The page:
The Correction in the US Equities Markets Nobody Wants to Talk About

Posted on March 17, 2013. Filed under: Companies, Debt Ceiling, Economy, Financial Crisis, Fiscal Cliff, Securities | Tags: , , , , , , , , , , , , , , , , , , , , , , , , , , , , , , , , , , , , , , , , , , , , , , , , , , , , , , , , , , , , , , , , , , , , , , , , , , , , , , , , , , , |

Edgar Perez, Author, The Speed Traders, and Knightmare on Wall Street

Edgar Perez, Author, The Speed Traders, and Knightmare on Wall Street

Stocks in the US markets slipped on Friday, ending the Dow Jones Industrial Average’s (DJIA) longest winning streak since 1996, just after snapping a 10-day run. Data from Thomson Reuters’ Lipper service showed that investors in U.S.-based funds had poured $11.26 billion of new cash into stock funds this last week, the most since late January. The DJIA slipped 25.03 points, or 0.17 percent, to 14,514.11 at the close. Meanwhile, it was announced that the fewest workers on record were fired in January and job openings rebounded, showing employers were gaining confidence the U.S. expansion would be sustained.

According to some pundits, recent market activity is essentially driven by positive corporate earnings. The S&P500 Price/Earnings (PE) ratio is currently slightly high at 16.5, if we compare with past indicators. The median S&P500 Trailing Twelve Months (TTM) PE ratio has been about 14.5 over the last 100 years; average is around 16. It was during much of 2009 when the disconnect between price and TTM earnings was so extreme that the P/E ratio was in triple digits, as high as the 120s. Going back to the 1870’s, the average P/E ratio has been about 15; therefore, the US equity markets are not excessively valued, leaving some room for further growth.

Other pundits point to the Federal Reserve’s determination to continue stimulating the economy with increased liquidity. Mohammed Apabhai, head of Asia trading at Citigroup Global Markets, favors this train of thought. He has noted that there is a 70 percent correlation between stock market performance and liquidity, “whether it’s through the promise of lower rates, QE (Quantitative Easing) or promise of more QE.” The Federal Reserve has launched three rounds of Quantitative Easing since the financial crisis hit in 2008.

More likely, both factors are in play, very good corporate earnings and monetary policy that pushes investors to take risks in equities. So is the earnings momentum sustainable? Unfortunately, savings from the smaller share of the pie from labor, government spending and earnings coming from emerging markets (EM) outside the US are all factors that will be curtailed at some moment. Is the Fed eager to continue being the huge player in this equation? Some of its members are increasingly worried about the effectiveness of the continued QE; if the labor market recovers, as the January numbers showed, the Fed most probably might be ending its bond purchases soon.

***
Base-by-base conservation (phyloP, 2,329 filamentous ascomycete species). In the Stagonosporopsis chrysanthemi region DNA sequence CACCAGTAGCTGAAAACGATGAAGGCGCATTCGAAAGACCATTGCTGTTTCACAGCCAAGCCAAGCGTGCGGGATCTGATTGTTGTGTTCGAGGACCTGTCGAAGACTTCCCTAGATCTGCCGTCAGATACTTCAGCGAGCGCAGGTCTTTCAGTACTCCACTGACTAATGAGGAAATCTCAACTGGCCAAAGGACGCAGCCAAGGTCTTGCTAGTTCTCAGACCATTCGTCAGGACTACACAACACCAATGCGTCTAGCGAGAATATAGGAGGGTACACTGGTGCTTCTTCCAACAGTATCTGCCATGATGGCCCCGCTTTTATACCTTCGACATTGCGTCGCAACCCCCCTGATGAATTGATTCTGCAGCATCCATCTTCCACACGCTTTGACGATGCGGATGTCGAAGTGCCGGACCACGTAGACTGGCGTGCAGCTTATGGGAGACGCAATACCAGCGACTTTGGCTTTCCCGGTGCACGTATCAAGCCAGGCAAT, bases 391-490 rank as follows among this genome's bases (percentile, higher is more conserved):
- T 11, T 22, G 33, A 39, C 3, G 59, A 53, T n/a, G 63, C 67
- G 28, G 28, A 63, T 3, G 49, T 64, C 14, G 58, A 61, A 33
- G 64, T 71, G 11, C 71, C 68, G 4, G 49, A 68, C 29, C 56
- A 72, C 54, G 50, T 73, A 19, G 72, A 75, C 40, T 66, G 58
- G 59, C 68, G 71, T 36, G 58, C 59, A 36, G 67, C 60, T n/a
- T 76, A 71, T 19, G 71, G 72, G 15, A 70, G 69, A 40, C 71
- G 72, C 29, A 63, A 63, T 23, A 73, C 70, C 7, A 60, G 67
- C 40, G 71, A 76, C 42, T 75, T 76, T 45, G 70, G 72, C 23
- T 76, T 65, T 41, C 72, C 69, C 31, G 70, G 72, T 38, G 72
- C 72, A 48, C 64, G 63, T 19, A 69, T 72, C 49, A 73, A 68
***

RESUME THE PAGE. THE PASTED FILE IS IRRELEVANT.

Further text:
As pointed out by James Saft, wages in the US have taken a smaller and smaller piece of the pie; now below 44pc of GDP and dropping, down several percentage points since 1999. That is in part the consequence of globalization and the offshoring of jobs. However, the labor which can be offshored largely has already been and the likely trend is for new manufacturing technologies to start pushing jobs back into the US. As has been of national knowledge as well, there is a real danger of declining government spending. A dollar spent by the government is a dollar that supports household income, and consumption, and of course corporate profits; there will be less dollars starting this month thank to the sequester, a series of spending cuts and tax increases aimed at reducing the budget deficit.

Emerging markets are looking overstretched heading into the second quarter, Barclays Capital said in a report dated March 15, pointing out that the cyclical recoveries in EM have slowed down. Consensus growth forecasts (according to Bloomberg) have been revised down by 0.75 percentage points on average since mid-2012.  EM equities have been slow to react to these developments due partly to the continued inflows into the asset class from retail clients. The correction has started recently and the performance by country year to date has been mixed, but the most pronounced selloffs have been associated with the largest revisions to GDP growth forecasts. Adding to this dire situation, the economies of emerging markets grew at a slower pace in February than the month before, according to HSBC’s monthly purchasing managers’ index. The PMI recorded a level of 52.3, down from 53.8 in January, its lowest since August. The index covers 16 leading emerging markets, including India, Brazil and China, which all saw their rate of growth fall. Investors had been questioning whether emerging markets, whose growth depends in part on exports to mature markets, could continue to expand at fast rates of almost 10% in some cases.

What the equity markets want indeed is stable and/or predictably increasing US profits and the Fed to stay in the bond markets. Saft ironically suggested that markets’ best hope might be a cut in government spending deep enough to kill job growth and indefinitely extend QE, something that nobody else would agree with. Instead, markets would be happy with a bit of positive news today followed by another bit of negative news tomorrow. Unfortunately for the markets, profits will start showing stagnation starting with first quarter results. Federal Reserve said in September 2012, when QE3 was announced, that it would start pumping $40 billion a month to purchase agency mortgage-backed securities (MBS) until the labor market improves substantially. When will the Fed determine that the job market has made enough progress to reduce stimulus? The numbers for February will prove paramount in this regard. As these two important factors converge in a nightmarish scenario, equities markets should beware of the ensuing correction, coming as early as in the second quarter.